Breadcrumbs and elephants

27 March 2014 | Essays, On writing and not writing

Writer's block

In this series, Finnish authors ponder the pros and cons of their profession. Alexandra Salmela operates in two languages, her native Slovakian and Finnish, which has become her literary language. Adventure and torture alternate as she attempts to shape reality into writing

I had started to write before I knew how. With fat wax crayons, in big stick-letters, I scratched my stories in old diaries. There were lots of pictures. From the very beginning, I wrote both poetry and prose. At 11 I didn’t finish my great sea-adventure novel, but at 12 I was already writing my memoirs. They, too, somehow remained unfinished.

Writing is… I wanted to write fun, but in the end I’m not quite sure about that. Writing is adventure and liberation and terribly hard work. Torture of the imagination and the pale copying of real events. Reading is a way to escape reality and at the same time a route to the sources of reality. By writing, you can shape reality in your own image: it’s your own character fault if the result is ugly and depressing.

If I were to write a pink world, it would be so sugary that it would make everyone sick, me and other people.

Perhaps I write because I can’t speak. I feel myself to be too slow-witted, awkward-worded and uncertain. Dull. Writing gives me the time to seek the right expressions at the right time,

                                                           sharp and incisive

or else drown the world in a flood of words. But sometimes a wall grows between me and my words and I am left pounding at its rough surface, banging my head against it without even hitting the spot that says STRESS RELIEF. BANG YOUR HEAD AGAINST THIS. Sometimes all my words go wrong, swarming here and there, making stupid, meaningless sentences. Behind the eyes that peer at the screen yawns emptiness.

When I was writing my collection of stories Kirahviäiti ja muita hölmöjä aikuisia [‘The giraffe mum and other silly adults’], I set a maximum limit of 1,800 characters per story. I stared at Avaruusseilaajat [‘Space sailors’] for three whole days – there were two characters too many. But how to get rid of them, since the story had been reduced to perfection, like a bone gnawed smooth by water? The story tells of Tomi and Juri, who wander through space looking for aliens. The cold emptiness of infinity begins to frighten Juri, so Tomi sends him back to Earth and sets off towards the buzzing swarm of aliens. For two days I listened to David Bowie’s Space Oddity; on the third I moved on to Ashes to Ashes. On the fourth I understood that the concept of minimalist stories would not stand or fall by two characters. I didn’t want to destroy language through obsession.

Kirahviäiti appeared simultaneously and almost identically in two languages. Slovakian is my mother tongue, I was born in it and grew up in it. When, after a long pause, I returned to writing, Finnish became my literary language. Later I also returned to Slovakian. The languages mix in my speech, but not in my writing; all the same, it sometimes seems as if, instead of two, I can only use one half.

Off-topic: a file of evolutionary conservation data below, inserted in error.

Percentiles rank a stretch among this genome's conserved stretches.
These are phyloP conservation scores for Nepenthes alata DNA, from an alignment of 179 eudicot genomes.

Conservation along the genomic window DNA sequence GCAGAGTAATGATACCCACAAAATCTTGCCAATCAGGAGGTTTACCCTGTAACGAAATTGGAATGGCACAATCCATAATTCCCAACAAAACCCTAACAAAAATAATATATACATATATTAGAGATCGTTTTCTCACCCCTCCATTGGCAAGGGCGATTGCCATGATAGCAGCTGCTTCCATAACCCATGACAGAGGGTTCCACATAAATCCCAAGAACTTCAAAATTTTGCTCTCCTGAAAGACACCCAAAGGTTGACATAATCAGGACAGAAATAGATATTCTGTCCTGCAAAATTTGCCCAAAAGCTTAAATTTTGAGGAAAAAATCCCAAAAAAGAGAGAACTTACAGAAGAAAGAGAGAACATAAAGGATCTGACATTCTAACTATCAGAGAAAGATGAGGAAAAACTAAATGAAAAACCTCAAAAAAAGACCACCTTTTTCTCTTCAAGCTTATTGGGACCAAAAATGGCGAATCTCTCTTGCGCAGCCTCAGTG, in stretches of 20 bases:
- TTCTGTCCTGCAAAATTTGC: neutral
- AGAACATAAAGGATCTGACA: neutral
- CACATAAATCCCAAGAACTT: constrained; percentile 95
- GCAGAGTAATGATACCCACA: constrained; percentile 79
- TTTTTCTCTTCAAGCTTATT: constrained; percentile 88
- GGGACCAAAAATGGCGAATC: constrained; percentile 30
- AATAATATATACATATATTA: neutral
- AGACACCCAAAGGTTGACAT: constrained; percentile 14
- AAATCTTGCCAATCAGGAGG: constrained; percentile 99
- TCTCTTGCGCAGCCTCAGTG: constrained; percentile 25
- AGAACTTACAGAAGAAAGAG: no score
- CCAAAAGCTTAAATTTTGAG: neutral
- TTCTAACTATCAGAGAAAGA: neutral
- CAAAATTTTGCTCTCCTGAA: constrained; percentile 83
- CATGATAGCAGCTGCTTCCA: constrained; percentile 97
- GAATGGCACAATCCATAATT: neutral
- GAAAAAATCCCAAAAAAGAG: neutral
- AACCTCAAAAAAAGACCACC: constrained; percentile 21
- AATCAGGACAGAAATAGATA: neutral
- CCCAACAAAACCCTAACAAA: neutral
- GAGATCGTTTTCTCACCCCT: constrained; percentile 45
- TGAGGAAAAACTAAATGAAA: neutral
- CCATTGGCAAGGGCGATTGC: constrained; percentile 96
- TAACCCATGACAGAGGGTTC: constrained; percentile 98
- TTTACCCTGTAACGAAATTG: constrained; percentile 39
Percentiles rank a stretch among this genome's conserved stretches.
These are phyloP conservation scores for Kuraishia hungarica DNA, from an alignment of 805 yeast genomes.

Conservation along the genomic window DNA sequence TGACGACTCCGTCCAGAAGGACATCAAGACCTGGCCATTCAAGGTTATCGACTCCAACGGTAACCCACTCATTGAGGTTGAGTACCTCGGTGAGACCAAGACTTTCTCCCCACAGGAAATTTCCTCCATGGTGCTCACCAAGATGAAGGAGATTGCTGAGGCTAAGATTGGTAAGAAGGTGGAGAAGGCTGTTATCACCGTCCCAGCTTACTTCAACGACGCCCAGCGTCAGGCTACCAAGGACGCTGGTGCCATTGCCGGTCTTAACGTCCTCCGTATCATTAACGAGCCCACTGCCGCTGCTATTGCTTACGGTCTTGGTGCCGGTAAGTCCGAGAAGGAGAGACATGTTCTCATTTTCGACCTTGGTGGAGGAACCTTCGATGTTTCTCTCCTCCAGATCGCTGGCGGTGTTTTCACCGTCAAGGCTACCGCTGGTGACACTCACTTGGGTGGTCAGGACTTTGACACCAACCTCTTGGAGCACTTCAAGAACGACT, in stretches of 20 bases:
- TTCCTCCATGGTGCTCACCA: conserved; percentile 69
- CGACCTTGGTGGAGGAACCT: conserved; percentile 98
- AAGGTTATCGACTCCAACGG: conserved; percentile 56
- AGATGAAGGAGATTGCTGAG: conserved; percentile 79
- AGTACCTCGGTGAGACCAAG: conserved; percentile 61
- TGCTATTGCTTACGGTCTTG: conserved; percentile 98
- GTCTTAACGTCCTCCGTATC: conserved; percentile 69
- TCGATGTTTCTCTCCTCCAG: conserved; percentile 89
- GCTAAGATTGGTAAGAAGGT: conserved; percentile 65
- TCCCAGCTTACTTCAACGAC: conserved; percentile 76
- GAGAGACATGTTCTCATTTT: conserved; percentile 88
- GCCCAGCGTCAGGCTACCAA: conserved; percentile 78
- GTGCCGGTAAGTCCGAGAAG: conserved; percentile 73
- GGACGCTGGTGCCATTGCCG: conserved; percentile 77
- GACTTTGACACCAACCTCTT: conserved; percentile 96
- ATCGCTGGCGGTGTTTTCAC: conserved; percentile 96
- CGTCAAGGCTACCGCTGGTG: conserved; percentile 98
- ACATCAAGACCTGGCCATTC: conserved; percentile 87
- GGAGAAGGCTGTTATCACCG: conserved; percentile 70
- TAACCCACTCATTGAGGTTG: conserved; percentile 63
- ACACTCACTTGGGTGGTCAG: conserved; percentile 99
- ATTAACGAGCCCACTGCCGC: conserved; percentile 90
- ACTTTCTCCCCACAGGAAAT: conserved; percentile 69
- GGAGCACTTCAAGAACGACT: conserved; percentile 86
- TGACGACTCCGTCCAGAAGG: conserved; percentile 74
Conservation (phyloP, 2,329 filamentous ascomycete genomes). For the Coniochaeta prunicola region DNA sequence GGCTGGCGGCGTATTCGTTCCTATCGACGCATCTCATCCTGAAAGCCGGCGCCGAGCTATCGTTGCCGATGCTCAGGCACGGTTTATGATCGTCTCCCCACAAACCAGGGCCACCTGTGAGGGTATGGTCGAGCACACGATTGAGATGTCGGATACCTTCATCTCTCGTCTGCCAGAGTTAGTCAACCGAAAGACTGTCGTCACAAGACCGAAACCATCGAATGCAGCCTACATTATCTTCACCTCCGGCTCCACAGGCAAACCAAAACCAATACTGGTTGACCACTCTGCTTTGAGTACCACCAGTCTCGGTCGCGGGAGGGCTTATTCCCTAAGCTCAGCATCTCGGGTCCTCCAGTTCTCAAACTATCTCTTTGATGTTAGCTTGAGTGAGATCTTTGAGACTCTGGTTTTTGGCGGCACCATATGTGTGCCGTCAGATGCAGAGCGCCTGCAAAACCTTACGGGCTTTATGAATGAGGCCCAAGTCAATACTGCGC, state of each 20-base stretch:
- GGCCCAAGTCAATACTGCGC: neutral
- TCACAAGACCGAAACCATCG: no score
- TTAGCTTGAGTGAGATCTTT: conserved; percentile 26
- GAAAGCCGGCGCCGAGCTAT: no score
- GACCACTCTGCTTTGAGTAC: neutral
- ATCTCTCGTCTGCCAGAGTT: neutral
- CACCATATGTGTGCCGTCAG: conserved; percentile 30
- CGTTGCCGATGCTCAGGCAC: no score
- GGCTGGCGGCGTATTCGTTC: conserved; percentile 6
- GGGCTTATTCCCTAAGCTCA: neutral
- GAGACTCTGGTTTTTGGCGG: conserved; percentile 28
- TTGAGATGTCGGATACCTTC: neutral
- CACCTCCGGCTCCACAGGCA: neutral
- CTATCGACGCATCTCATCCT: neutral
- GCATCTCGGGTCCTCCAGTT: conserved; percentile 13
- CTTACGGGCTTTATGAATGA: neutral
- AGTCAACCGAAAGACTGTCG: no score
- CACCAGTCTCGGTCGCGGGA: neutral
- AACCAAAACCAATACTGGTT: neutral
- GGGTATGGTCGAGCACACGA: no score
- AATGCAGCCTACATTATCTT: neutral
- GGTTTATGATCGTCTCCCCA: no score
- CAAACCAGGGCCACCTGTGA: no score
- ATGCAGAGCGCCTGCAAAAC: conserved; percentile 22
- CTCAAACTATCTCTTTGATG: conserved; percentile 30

In writing my first novel, 27 eli kuolema tekee taiteilijan [‘27 or death makes the artist’] some portions of the text appeared in my mind crystal clear – in Slovakian. They were untranslatable, for the image always appeared malformed and distorted. In the end I had to accept as my practical literary language the level of Finnish that was then mine. It was not (and is still not) perfect: I couldn’t recognise the nuances of different synonyms, my sentence structure was simpler and my language rougher, my accuracy swayed. On the other hand, since I was already lost in a foreign language, I dared to behave freely, reckless of boundaries and pitfalls. I made half-conscious, half-accidental observations and hits, but also gave birth to a whole herd of misaimed freaks. I remember my first Finnish literary text, the short story Se oikea, aito maahanmuuttajamies (‘The proper, genuine immigrant man’), and the tragicomic tikkatakki in it – the podded jacket (tikkitakki = padded jacket, tikka = woodpecker, or dart). For a long time I did not understand what was so terribly funny about it.

I can’t write three-hundred-page monoliths – I build my texts from fragments and enjoy it, like doing a jigsaw puzzle. There were two plot lines in my first novel; in one of them three narrators took turns. I printed a list of paragraphs, marking each narrator with a different colour and looked at it until all my eyes could see was different colour surfaces. Their rhythmic rotation pleased me, and I set out to dismantle the broad single-colouredness. I like symmetry and I like breaking it. Writing is to me a sculpture which gradually takes shape from a damp lump of clay. An artist taught me that you cannot begin to perfect an eye if you haven’t at least sketched the whole. A director taught me that Picasso had first learned to draw. A philosopher taught me that everything has a beginning, a middle and an end. Rules are made to be broken.

I composed Kirahviäiti carefully, like a music album. You can read the individual stories at random, but every one of them stands in precisely the place that belongs to it. My next project, which seems like endless toil, is still a clod, which keeps spreading rather than finally taking shape. Before it, I tread the ground helplessly holding a little chisel, thinking what part I should strike.

Then I make some coffee, hoover the hall and all the books, sit down and count the breadcrumbs on the computer keyboard, bite my thumb, make some tea. I have been pregnant with it longer than an elephant: it must be born soon. But some children demand more, and I am a master of procrastination.

Translated by Hildi Hawkins

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